• Once the parents can venture outside the house again, they do so armed with a plethora of anecdotes and pictures to show to people who couldn’t give a rat’s ass. The fact that all children are functionally equivalent is lost on these people, and so we are forced to grin while Jack at the office tells us all about how adorable his spawn is and shows pictures. By this stage, the impact of parenting has spread to work acquaintances.
  • At some point, the child becomes old enough to physically accompany the parents to places. This, of course, happens without regard for any of the screaming that so often emanates from young humans, summoned on the spot as if by a lost incantation. If you have a young child and an itinerary that requires flying, cancel one or the other. Strangers are now feeling the consequences of parents’ poor decisions.
  • Eventually the child gets old enough to have friends – or at least, children approximately his/her age between whom the respective parents desperately contrive a relationship. This is done so the parents can spend time with each other, as the only people whom they haven’t completely alienated at this point. This leads to such formations as the Stroller Phalanx – woe betide he who tries to walk in a mall when there are a group of strollers approaching from the other direction. Traffic and the flow of society now start to suffer.
  • Children develop speech and the ability to express themselves in movement before they develop reason. This leads to people like our upstairs neighbors. I don’t think I’ve ever taken so long as I have to compose a text message as I have the ones that boil down to “Hey, it’s your downstairs neighbors again. Just reminding you that your child is still making far too much noise stomping all over the apartment, and perhaps you should take her to the park outside when it’s play time or at the very least proactively monitor her noise level so we’re not put in the position of having to send these awkward texts. Thanks!” (Seriously – to help distance ourselves from the unpleasantness of this reality, we’ve made up songs about “Glipthor the Destroyer, Scourge of the Upper Realms,” featuring a noble hero who vanquishes the menace by cutting off its feet, ridding the populace of its evil stomping for good. The alternative is to seethe in silence.) Parents are now actively currying aggression.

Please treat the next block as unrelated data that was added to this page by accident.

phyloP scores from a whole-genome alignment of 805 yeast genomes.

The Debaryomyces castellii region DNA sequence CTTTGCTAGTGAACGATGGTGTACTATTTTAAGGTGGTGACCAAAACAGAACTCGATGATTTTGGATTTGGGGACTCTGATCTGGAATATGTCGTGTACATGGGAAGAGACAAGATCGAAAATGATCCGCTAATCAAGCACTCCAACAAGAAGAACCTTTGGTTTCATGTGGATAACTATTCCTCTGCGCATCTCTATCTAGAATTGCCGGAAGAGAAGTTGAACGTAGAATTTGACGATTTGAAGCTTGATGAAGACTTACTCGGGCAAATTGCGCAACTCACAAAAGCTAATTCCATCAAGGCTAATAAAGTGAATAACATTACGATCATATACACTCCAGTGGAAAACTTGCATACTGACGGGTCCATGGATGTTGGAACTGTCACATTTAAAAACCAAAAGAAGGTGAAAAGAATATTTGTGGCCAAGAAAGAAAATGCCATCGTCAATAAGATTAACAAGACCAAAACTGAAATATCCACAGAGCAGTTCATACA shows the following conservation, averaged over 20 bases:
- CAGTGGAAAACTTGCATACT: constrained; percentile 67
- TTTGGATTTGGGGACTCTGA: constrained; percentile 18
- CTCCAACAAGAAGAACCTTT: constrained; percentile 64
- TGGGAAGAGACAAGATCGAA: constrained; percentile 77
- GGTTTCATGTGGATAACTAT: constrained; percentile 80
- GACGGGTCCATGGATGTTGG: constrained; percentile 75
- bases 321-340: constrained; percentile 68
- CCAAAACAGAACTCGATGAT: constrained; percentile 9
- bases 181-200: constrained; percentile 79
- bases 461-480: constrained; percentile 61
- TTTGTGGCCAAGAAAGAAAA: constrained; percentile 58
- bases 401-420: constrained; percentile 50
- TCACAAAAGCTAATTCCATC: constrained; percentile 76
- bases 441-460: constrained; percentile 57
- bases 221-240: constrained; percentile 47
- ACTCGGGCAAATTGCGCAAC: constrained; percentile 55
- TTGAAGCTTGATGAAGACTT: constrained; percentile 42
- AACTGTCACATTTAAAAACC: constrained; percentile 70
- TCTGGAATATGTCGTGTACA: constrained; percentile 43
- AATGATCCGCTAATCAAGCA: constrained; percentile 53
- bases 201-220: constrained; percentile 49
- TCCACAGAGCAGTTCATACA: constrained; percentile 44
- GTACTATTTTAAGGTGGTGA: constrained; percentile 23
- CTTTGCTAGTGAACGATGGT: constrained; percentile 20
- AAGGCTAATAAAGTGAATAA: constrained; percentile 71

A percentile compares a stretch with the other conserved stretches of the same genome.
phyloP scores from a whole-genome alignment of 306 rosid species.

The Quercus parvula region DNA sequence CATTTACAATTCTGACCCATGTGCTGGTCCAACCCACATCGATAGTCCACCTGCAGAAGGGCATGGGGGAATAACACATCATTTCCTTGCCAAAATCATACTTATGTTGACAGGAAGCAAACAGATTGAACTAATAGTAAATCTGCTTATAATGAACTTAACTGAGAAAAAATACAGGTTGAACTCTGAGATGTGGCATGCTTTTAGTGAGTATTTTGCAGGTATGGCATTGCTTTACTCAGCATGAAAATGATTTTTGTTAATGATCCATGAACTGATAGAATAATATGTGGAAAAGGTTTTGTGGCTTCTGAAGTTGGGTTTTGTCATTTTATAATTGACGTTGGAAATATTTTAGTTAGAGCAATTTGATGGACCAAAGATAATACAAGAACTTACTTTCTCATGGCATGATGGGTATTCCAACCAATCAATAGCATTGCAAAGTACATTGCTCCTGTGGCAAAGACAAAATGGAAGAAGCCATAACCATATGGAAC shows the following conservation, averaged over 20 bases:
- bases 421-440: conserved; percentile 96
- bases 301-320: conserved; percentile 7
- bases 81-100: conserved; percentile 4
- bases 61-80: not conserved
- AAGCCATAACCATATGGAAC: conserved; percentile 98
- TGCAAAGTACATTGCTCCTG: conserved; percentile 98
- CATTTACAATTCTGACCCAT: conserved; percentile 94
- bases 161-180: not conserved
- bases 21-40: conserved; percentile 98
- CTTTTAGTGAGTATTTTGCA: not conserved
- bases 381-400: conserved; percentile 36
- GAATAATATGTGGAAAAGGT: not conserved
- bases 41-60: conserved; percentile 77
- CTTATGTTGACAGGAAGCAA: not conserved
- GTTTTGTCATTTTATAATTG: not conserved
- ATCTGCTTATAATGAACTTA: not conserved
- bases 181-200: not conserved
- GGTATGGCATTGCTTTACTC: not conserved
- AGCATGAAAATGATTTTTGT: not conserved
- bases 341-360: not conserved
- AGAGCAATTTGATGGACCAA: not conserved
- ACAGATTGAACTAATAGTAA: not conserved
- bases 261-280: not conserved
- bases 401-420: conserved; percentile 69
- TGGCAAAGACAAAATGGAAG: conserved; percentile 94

• Then, parents send their children to school, where underpaid educators are simultaneously expected to erase all the kids’ bad behavior and habits, ignite in them the passionate fires of learning, and help produce model citizens. Meanwhile, the parents don’t even bother spending time reviewing homework, instilling good manners, or teaching them about how not to rape women. Alternatively, the parents think they can do everything, and home-school the kids. Either way, their failures are setting up their children for difficulty in life.
  • At some point the parents realize their child’s achievements can stand in for their own. Now, they push their very offspring into doing things “they never had the chance to do,” or at the very least sit around and compare their children as if they were résumés. At no point do the child’s feelings, wants, or needs come into play. Suddenly, the child is now drawn into the web of victims who are impacted by their parents’ self-centeredness. Before, the child was the center of the parents’ world. Now, the parent wields their child against others.
  • While the parent-child relationship lasts a lifetime, American society generally deems it appropriate for the primary physical and social supports to end after graduation from high school or college. This would be possible if their parents had built a stable economic system in which it’s possible for a person to be self-sufficient at such a young age but oh, wait, they didn’t – so the kid has to move back home. This does wonders for the developing social lives and finances of the people who we hope will solve the problems of tomorrow. At this point, parents have successfully and irreparably damaged their offsprings’ futures.

The list abounds, but it’s pretty clear: parents are the only people with the perfect concoction of hubris and chutzpah necessary to create a life. What arrogance, this, to play God in a world where we’re already doing a great job maintaining our population, not destroying the planet, and getting along so well with each other regardless of differences in religion, political views, and skin color.

Thinking of having kids?

Be a good person. Get a dog.

Paid for by the American Association of Childless Couples Who Would Just Like To Sleep In on Saturday Morning and Seriously, There’s a Park RIGHT OVER THERE

Scott Michael

Scott is an ISTJ with an MA, and is usually MIA or AFK IRL. Interrobang him and win a prize.